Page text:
I flew to Vienna just as the UK Govt was publishing its spending data for the first time. And as I waited in fog-bound Heathrow I started reading Alan Rusbridger’s landmark essay on how the business model change in journalism is changing its democratic role. I was on my way to the heart of old middle Europe for a transatlantic debate on Social Solidarity, Democracy and the Media at the Institut Fur Die Wissenschaften vom Menschen.
This was a newspaper-dominated event so inevitably the Continentals were relatively smug while the Americans came with tales of woe about how their once-profitable private newspapers that make up most of US journalism are now in crisis.
But the real debate was not whether newspapers were going to survive or not. The real question was do we need that kind of journalism to sustain democracy?
Of course, many Europeans don’t even think the traditional model of newspaper journalism is threatened. Many continental newspaper markets are bolstered firstly by government subsidy, but also by cultural and social factors that mean on the Continent, at least, crisis is a word only used with any emotion in France. And there the government has intervened directly to give the newspapers there a break with free copies for all young people.
But the more forward-thinking, such as Piet Bakker from Utrecht, realised that even if their decline was only marginal now, it is part of the same global trend towards distributed information and open source information that will challenge the usual monopolistic models of news media.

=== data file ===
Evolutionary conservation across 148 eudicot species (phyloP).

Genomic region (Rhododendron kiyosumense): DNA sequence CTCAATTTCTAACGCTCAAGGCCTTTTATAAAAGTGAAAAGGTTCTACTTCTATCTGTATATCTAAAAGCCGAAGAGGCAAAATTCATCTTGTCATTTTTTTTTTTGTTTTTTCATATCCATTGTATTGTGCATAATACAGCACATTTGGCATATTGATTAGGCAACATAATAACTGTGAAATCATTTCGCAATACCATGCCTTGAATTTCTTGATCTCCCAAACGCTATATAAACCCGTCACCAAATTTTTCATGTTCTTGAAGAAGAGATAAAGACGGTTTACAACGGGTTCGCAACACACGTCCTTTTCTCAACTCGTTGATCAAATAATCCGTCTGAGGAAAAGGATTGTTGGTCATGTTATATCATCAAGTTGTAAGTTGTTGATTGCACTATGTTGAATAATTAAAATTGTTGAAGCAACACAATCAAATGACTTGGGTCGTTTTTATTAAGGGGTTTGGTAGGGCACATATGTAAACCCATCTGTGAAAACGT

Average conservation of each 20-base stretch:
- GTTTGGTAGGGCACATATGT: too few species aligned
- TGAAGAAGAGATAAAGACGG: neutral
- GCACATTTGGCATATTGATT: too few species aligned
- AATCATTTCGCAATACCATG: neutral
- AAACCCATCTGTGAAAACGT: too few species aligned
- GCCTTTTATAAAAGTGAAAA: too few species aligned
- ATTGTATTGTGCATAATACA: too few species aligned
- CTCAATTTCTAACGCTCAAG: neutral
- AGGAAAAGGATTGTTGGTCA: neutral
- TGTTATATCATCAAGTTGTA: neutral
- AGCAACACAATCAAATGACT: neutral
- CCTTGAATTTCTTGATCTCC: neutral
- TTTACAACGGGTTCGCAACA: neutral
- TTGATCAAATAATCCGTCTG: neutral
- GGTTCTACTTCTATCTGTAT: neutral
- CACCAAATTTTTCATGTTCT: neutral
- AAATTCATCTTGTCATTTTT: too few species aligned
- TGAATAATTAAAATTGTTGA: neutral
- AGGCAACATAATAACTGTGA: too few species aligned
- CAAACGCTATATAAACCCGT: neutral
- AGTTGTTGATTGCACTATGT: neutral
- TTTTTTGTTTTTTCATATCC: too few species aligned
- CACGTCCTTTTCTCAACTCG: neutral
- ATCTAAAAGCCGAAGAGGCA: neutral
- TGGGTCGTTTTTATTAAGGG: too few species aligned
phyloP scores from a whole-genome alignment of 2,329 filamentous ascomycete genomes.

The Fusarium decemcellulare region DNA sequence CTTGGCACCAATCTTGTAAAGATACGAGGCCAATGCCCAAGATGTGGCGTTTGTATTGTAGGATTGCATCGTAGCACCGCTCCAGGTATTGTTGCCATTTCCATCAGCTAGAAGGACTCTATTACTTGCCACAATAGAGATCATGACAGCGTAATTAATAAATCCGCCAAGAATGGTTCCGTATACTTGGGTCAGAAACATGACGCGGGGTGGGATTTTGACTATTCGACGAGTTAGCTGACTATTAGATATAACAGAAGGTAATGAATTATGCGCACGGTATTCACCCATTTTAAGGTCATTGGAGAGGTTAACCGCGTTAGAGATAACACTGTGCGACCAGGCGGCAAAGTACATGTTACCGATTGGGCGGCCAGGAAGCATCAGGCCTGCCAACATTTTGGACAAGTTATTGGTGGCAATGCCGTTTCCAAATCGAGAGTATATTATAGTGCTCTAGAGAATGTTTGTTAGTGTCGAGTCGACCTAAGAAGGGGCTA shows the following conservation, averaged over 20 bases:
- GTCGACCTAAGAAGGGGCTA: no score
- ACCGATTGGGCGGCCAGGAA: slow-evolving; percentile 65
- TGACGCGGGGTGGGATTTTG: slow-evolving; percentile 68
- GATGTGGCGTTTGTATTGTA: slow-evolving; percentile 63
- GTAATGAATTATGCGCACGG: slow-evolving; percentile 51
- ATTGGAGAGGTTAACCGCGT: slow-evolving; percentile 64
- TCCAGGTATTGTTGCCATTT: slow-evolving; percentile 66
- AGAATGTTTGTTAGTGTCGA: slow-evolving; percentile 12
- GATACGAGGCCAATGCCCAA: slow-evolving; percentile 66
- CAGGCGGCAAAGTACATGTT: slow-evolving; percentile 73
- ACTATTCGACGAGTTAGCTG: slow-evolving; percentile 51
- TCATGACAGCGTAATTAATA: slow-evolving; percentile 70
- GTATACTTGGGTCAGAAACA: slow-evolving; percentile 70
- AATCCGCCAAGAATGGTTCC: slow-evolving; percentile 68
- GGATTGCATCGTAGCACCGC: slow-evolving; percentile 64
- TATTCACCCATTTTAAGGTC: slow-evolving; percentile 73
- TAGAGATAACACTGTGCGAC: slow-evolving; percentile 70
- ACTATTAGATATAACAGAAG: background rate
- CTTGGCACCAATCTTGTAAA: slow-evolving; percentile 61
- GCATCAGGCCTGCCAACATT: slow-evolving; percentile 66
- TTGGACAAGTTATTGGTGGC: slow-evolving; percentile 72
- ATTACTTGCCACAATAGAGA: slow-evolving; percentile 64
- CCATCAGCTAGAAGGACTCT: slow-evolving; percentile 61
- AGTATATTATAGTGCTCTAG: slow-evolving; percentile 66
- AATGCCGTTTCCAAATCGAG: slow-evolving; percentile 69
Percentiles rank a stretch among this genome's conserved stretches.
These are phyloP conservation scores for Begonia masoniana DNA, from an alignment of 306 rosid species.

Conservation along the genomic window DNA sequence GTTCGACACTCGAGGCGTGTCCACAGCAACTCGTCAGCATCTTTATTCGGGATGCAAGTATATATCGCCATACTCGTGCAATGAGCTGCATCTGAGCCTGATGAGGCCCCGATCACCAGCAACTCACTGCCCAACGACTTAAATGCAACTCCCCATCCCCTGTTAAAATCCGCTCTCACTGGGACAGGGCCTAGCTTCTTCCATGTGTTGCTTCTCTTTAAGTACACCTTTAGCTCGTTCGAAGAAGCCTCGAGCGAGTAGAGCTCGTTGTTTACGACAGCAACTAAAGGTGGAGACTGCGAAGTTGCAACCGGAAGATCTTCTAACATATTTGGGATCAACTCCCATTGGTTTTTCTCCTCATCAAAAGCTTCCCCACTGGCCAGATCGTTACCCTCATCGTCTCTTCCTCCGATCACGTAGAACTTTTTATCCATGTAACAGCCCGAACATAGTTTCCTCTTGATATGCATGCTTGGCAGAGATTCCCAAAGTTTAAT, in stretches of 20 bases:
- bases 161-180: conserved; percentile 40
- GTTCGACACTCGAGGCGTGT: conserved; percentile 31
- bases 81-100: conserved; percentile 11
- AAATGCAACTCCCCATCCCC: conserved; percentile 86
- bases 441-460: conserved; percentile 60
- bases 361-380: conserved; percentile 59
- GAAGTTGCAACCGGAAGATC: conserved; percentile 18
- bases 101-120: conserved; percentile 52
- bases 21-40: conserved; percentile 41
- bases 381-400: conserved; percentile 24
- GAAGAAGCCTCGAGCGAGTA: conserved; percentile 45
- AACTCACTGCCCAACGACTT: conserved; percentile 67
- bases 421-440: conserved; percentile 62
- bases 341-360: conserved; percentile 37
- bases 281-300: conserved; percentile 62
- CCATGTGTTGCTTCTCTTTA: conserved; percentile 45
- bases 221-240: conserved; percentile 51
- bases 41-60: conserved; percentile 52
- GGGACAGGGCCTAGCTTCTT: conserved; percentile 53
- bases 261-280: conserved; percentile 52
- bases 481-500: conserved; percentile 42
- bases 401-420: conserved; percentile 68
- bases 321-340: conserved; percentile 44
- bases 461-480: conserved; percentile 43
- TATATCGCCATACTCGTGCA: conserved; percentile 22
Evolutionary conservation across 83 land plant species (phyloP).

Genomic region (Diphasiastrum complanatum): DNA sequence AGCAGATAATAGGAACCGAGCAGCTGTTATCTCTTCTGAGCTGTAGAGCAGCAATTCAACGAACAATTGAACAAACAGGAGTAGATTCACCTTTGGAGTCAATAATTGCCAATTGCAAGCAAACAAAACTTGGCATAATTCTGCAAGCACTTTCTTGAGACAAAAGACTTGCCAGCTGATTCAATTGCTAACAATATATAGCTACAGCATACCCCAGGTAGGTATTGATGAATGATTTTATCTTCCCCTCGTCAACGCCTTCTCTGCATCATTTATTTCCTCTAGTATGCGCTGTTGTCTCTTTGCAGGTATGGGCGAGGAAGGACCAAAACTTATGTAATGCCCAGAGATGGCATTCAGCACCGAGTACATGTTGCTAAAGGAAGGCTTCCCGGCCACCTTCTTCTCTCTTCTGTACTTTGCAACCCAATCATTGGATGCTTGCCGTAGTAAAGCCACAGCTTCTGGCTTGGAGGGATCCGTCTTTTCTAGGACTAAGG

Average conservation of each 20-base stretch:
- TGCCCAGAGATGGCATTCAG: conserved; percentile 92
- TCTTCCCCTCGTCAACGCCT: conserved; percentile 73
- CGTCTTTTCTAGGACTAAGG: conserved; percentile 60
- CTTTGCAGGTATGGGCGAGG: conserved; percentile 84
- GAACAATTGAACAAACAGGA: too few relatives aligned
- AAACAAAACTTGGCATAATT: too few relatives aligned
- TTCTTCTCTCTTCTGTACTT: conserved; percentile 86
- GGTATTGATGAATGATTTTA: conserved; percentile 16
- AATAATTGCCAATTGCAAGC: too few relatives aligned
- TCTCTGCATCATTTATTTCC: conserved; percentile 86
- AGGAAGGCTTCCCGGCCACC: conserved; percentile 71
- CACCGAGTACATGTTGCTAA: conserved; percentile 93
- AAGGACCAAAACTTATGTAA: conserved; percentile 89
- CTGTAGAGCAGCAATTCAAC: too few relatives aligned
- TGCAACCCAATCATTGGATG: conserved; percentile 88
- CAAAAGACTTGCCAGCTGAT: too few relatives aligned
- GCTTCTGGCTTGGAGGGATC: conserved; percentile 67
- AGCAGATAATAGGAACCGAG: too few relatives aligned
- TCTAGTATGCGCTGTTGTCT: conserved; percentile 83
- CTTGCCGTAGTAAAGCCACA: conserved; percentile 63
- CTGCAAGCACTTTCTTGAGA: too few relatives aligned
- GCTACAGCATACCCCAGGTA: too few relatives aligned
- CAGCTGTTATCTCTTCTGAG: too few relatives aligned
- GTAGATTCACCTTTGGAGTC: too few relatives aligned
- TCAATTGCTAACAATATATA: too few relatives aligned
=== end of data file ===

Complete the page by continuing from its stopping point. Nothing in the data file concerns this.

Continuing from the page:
The technological and social trends that are impacting on American or British news media will still be a factor across the world – even if they play out in different ways and at varying paces. So it is worth attending to these trends and to seek to turn the changes into positive opportunities.
US institutions like Columbia University Journalism School are now fully engaged in trying to find solutions. Nick Lemann sees the task essentially as preserving a set of fairly elite institutions, or rather their functions – partly because they are worthwhile in their own right, but also because there’s little evidence that the 5th estate has the same capacity – yet.
Len Downie said US newspapers were now embracing online realities, and were returning, if not to profit, to ending losses. But the price was much reduced routine coverage of state or national or local politics. He hoped that working with non-profits like Pro-Publica could help bridge that civic gap, but he also warned that the non-profits are about to his a sustainability barrier as foundation funding runs out or needs renewing.
[These blogs were all in effect written live so I welcome any corrections – they do not pretend to be anything like a full record of the debates which were long and complex]